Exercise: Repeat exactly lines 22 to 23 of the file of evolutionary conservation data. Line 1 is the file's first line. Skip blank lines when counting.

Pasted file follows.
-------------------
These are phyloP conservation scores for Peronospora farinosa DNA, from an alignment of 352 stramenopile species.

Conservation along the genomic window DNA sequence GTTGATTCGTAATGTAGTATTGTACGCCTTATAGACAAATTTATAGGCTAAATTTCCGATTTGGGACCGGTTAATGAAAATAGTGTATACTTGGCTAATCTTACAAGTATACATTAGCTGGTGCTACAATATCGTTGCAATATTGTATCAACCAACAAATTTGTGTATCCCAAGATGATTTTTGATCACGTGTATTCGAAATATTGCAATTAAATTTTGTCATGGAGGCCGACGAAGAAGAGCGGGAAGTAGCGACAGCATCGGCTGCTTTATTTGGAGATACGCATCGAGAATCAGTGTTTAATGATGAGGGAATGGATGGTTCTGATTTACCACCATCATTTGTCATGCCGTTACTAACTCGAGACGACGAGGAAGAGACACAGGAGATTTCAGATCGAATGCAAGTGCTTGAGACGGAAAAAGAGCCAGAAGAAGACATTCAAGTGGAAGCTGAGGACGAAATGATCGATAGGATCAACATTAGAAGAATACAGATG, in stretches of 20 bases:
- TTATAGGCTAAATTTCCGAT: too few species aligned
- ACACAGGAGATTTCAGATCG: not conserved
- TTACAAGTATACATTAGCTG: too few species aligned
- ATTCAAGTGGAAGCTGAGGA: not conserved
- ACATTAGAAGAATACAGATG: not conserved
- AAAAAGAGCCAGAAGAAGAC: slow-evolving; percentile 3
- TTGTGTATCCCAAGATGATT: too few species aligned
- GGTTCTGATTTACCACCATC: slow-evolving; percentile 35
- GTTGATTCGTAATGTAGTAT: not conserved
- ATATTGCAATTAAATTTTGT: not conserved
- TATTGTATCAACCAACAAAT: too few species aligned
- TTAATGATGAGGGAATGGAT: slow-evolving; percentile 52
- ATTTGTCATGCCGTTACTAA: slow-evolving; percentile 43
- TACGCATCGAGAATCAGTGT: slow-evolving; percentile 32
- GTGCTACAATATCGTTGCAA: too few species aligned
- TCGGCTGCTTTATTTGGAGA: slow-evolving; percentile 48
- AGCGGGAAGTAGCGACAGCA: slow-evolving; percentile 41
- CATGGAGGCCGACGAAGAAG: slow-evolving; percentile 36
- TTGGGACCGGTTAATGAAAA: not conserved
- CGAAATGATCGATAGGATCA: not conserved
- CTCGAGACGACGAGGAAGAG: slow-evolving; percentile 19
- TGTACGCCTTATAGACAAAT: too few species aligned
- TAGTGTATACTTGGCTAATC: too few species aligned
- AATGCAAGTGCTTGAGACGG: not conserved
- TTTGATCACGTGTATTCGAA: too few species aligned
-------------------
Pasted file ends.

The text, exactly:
- CGAAATGATCGATAGGATCA: not conserved
- CTCGAGACGACGAGGAAGAG: slow-evolving; percentile 19